April 17, 2019; Vox
A month ago, the nonprofit Open AI announced a radical structural change. In order to fulfill its mission of ensuring “that artificial general intelligence (AGI)…highly autonomous systems that outperform humans at most economically valuable work—benefits all of humanity,” it needed to transform itself into a for-profit organization. Weeks later, we are learning more about their understanding of the limitations of the nonprofit structure which prompted them to abandon it after only a few years of operation. We’re also learning about the risks they and we face if this transition goes wrong.
As computing systems become faster, smarter, and more powerful, their potential for extreme outcomes, both good and bad outcomes, grow as well. In 2016, Open AI’s founders sought to share knowledge broadly as a check against the harm bad actors might cause if technological capability were kept secret. As NPQ reported at the time, “Everything Open AI learns will be made freely available to permit the world’s innovators to serve as a counterbalance to the huge investments in AI being made by a few behemoths, namely Google, Microsoft, and Facebook. While their work is often shared in research papers, commercial interests guide their advancements.”
Open AI saw an open nonprofit structure as best able “to advance digital intelligence in the way that is most likely to benefit humanity as a whole, unconstrained by a need to generate financial return.”
Since our research is free from financial obligations, we can better focus on a positive human impact. We believe AI should be an extension of individual human wills and, in the spirit of liberty, as broadly and evenly distributed as possible.
Three years later, they have concluded that being a nonprofit organization and being open will make it harder to accomplish this mission. Ruth McCambridge, writing in NPQ, said that the change was prompted by their understanding of the fiscal limitations of a nonprofit organization: “The cited reason for the change is a need to raise ‘billions of dollars’ and attract the best and the brightest with massive signing bonuses.”
Open AI needed a structure that could both retain its mission and attract profit-seeking investors. In a recent interview by Vox’s Kelsey Piper, Open AI’s CEO/CTO Greg Brockman shared more of the thinking behind the shift.
A nonprofit is just great for having a pure mission that’s very clear how it works. But you know the sad truth is that not enough gets done in a nonprofit, right? And in a for-profit—I think too much gets done there.
The new hybrid structure “promises to pay shareholders a return on their investment: up to 100 times what they put in. Everything beyond that goes to the public. The Open AI nonprofit board still oversees everything.” Vox notes that this profit-sharing limit is quite significant in the world of emerging technology: “Jeff Bezos reportedly invested $250,000 in Google back in 1998; if he held onto those shares, they’d be worth more than $3 billion today. If Google had adopted Open AI LP’s cap on returns, Bezos would’ve gotten $25 million dollars—a handsome return on his investment—and the rest would go to humankind.”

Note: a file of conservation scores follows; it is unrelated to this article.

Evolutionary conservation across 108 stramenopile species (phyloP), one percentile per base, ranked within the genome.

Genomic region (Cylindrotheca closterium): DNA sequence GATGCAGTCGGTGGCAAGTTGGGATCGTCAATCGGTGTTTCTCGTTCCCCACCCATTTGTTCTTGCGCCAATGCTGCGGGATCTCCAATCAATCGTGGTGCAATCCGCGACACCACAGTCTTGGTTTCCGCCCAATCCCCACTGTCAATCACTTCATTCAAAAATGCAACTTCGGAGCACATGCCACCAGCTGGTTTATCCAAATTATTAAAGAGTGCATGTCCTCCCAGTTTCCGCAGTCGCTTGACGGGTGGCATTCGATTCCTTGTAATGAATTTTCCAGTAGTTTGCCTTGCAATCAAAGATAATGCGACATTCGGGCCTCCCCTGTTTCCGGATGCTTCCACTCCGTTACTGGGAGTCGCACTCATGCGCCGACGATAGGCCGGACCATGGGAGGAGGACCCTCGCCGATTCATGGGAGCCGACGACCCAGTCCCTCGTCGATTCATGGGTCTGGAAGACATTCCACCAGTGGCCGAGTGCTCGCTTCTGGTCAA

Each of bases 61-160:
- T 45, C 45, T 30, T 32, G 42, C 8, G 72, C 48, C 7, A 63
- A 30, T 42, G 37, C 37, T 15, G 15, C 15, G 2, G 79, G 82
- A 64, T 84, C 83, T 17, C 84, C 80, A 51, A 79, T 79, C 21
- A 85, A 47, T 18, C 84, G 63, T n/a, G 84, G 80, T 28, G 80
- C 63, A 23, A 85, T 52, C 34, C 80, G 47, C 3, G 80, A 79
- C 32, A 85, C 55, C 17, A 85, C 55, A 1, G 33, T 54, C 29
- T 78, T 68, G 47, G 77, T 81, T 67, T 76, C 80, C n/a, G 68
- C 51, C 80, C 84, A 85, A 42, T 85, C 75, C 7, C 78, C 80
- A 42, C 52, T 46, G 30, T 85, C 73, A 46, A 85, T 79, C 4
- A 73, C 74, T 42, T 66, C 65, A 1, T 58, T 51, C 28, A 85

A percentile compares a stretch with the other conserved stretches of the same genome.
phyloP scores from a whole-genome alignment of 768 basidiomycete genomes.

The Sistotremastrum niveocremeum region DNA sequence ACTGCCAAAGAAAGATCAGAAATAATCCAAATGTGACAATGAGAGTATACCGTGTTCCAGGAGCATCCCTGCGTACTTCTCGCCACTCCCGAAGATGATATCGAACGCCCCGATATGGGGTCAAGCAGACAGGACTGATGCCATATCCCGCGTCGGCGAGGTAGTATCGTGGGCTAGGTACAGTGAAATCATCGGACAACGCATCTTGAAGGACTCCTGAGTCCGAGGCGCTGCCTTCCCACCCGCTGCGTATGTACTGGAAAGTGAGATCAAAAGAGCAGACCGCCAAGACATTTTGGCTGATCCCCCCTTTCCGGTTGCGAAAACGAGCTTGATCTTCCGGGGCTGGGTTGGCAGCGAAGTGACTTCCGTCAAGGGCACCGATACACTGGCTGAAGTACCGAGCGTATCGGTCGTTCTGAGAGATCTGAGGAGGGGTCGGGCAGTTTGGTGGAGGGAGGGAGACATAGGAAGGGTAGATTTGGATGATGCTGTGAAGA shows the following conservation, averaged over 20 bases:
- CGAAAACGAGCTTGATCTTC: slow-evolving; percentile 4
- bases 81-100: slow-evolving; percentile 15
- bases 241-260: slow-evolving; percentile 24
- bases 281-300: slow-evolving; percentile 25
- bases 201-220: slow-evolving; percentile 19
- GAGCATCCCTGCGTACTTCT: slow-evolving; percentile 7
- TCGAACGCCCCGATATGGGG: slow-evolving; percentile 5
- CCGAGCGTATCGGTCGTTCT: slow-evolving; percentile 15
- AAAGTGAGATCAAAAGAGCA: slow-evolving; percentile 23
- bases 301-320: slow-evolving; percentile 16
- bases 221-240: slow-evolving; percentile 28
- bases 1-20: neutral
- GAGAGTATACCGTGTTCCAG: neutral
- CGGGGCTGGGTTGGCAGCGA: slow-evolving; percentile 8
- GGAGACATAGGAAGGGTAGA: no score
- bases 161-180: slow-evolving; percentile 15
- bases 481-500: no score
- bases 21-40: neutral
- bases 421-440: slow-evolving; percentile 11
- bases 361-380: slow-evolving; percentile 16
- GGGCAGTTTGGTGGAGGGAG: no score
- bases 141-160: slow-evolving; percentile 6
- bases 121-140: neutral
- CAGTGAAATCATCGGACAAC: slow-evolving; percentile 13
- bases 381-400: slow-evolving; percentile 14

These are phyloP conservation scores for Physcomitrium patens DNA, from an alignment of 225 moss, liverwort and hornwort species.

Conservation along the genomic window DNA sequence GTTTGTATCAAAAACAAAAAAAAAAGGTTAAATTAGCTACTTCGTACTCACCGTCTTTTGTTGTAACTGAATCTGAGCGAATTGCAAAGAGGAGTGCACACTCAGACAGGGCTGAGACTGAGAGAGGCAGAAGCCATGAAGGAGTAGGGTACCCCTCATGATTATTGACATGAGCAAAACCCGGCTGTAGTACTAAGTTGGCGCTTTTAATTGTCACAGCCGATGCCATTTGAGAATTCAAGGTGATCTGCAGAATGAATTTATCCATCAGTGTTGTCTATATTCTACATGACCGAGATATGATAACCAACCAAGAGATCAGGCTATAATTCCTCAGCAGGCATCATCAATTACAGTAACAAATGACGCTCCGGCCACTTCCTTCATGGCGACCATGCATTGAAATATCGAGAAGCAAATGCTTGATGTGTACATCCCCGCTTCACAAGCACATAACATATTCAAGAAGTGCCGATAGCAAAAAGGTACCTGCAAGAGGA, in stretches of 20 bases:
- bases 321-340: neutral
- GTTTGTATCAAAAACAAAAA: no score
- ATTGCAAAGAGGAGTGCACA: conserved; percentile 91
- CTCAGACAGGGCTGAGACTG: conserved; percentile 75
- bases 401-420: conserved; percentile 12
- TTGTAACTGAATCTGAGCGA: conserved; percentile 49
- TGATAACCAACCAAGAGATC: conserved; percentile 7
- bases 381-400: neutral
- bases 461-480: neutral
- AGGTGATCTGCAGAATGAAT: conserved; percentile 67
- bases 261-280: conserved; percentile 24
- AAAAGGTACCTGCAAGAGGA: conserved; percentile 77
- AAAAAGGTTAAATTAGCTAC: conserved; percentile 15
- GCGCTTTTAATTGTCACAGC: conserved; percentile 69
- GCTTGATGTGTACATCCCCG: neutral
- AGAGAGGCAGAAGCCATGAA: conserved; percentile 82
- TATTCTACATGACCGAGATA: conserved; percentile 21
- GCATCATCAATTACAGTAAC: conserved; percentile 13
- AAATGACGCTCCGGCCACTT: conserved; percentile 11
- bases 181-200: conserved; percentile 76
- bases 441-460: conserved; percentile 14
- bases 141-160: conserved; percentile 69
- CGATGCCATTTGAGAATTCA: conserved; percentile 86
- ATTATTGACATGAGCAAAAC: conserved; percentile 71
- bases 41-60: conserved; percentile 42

If more investment is needed to accomplish their technological goals, Open AI’s leaders also concluded that to safeguard the public good, less openness would be required.
Let’s repeat that for emphasis: reconsidering the context and content of the work, Open AI’s leaders concluded that to safeguard the public good, less openness would be required.
According to Brockman, “Open AI is about making sure the future is going to be good when you have advanced technologies. The shift for us has been to realize that, as these things get really powerful, everyone having access to everything isn’t actually guaranteed to have a good outcome.” In their current iteration, they will closely control the technology they openly share, keeping responsibility for making sure their work benefits the common good on the shoulders of their corporate board and not on the community.
Open AI decided that nonprofit structures cannot tackle the work they believe must be done for the well-being of society. They’ve also concluded that “normal” for-profit structures won’t let them fulfill their mission. They know what will not work, not what will. “One gap in our current structure that we do want to fill is representative governance. We don’t think that AGI should be just a Silicon Valley thing. We’re talking about world-altering technology. And so, how do you get the right representation and governance in there? This is actually a really important focus for us, and something we really want broad input on.”
The power of artificial intelligence, for good and ill, as the story is told, motivated Open AI’s funders to launch the organization to serve as a control rod, protecting the public from runaway technology. They’ve learned their funders are not willing to donate at a level that can keep them in the game, so they’ve turned to a new source of funding, hoping they can attract investors and still retain their ability to stay on mission. Taking this leap without a structure in place that can protect mission and principals into the future is certainly questionable enough that the organization should legitimately give up its nonprofit status because it holds no assurances that the work they are doing will be in the public good—as the public defines it.—Martin Levine